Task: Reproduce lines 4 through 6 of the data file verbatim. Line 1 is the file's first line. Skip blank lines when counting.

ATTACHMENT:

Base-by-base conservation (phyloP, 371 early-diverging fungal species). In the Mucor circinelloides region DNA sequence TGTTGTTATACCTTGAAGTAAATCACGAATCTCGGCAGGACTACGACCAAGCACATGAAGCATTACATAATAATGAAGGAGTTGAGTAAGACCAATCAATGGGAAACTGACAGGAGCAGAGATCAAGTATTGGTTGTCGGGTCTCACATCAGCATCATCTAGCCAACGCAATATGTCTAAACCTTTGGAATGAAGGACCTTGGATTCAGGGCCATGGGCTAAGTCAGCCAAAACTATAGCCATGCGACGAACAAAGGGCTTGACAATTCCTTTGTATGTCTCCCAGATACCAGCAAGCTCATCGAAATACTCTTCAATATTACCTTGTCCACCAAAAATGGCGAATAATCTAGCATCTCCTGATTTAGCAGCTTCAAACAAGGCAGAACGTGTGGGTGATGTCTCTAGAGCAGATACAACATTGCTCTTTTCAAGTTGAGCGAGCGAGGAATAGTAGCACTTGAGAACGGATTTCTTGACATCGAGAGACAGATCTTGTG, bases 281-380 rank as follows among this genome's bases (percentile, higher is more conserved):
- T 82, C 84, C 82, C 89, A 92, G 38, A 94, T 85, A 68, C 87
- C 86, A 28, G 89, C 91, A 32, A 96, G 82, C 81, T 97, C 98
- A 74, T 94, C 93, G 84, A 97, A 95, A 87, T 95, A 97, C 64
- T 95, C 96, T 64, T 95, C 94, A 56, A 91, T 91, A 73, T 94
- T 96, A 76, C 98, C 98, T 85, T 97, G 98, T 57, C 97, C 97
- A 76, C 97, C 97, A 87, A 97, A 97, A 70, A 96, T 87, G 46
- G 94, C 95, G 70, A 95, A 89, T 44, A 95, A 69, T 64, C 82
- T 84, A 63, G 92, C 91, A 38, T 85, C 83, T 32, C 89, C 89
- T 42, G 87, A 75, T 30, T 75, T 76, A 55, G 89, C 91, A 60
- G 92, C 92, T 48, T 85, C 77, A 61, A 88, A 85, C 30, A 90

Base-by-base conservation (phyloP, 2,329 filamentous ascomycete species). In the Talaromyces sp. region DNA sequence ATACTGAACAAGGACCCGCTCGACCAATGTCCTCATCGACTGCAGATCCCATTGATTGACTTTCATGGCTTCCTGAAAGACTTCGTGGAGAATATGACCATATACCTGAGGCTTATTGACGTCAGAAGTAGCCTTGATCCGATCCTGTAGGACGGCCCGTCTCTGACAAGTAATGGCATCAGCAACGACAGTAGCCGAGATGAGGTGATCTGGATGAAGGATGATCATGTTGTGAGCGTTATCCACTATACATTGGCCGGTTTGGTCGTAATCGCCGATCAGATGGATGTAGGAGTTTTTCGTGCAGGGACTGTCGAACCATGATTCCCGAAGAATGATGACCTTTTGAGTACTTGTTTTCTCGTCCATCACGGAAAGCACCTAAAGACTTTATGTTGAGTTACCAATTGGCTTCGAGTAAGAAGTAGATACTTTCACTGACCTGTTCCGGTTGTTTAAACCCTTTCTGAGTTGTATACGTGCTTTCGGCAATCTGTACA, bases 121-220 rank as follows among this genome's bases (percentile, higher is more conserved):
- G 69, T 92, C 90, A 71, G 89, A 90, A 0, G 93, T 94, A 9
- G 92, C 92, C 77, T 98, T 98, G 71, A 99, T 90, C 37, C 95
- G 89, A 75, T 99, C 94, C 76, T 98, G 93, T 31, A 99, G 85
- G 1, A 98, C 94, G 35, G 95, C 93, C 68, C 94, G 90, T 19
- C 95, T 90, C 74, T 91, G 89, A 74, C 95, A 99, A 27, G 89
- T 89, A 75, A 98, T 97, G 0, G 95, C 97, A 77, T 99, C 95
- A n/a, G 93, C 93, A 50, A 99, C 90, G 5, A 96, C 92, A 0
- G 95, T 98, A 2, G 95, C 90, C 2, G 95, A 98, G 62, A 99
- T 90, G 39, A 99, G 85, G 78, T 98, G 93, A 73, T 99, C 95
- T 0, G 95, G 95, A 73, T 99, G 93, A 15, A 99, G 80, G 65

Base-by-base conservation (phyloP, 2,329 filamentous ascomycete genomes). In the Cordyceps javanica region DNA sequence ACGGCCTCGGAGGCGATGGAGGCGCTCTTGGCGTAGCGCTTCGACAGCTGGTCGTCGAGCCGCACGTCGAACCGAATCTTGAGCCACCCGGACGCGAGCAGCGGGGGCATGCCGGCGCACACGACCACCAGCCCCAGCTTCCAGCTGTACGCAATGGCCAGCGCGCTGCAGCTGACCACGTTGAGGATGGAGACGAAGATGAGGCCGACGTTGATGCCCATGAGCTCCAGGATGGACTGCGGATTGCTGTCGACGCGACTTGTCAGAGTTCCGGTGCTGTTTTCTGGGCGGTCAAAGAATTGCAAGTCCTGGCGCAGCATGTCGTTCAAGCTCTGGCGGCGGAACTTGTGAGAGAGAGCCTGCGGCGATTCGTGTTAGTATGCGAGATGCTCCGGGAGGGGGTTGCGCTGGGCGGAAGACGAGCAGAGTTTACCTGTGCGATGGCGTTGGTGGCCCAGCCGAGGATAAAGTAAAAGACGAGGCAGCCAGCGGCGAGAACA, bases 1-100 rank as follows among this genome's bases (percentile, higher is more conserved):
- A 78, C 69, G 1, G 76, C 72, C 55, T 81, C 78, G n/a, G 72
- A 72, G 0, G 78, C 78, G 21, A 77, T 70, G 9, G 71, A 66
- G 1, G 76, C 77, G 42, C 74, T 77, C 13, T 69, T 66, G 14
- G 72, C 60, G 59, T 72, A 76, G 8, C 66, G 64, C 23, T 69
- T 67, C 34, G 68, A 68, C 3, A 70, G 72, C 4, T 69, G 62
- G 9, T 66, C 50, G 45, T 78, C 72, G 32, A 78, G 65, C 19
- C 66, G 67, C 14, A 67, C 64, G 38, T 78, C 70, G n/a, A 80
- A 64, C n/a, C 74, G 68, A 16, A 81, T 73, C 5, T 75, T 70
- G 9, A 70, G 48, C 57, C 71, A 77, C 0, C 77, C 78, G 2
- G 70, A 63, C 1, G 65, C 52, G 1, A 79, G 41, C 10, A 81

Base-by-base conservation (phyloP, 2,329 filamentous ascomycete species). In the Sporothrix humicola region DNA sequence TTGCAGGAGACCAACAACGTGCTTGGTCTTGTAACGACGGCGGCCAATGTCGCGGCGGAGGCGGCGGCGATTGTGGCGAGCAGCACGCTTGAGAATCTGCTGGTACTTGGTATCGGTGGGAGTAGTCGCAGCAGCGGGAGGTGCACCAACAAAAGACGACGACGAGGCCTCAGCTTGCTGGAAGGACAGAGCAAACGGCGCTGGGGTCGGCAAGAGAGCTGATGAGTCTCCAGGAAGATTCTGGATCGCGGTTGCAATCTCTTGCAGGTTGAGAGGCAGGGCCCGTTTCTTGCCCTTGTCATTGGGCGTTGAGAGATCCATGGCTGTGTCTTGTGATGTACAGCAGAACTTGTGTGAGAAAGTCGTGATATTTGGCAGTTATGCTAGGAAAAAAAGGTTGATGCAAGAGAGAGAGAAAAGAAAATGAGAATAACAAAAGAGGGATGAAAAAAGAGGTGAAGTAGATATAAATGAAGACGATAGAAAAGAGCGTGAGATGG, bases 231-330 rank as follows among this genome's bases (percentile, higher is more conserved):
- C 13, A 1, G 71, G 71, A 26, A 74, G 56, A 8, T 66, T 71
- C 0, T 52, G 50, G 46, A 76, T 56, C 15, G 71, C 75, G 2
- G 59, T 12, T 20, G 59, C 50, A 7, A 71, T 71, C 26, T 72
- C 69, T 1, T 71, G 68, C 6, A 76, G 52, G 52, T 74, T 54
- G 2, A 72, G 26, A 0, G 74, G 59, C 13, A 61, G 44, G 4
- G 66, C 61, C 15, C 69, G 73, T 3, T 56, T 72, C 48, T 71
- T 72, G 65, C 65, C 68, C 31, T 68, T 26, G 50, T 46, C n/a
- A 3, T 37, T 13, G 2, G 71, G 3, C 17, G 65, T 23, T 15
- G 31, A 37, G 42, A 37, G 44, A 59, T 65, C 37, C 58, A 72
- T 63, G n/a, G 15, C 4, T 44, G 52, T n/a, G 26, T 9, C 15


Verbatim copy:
- A 74, T 94, C 93, G 84, A 97, A 95, A 87, T 95, A 97, C 64
- T 95, C 96, T 64, T 95, C 94, A 56, A 91, T 91, A 73, T 94
- T 96, A 76, C 98, C 98, T 85, T 97, G 98, T 57, C 97, C 97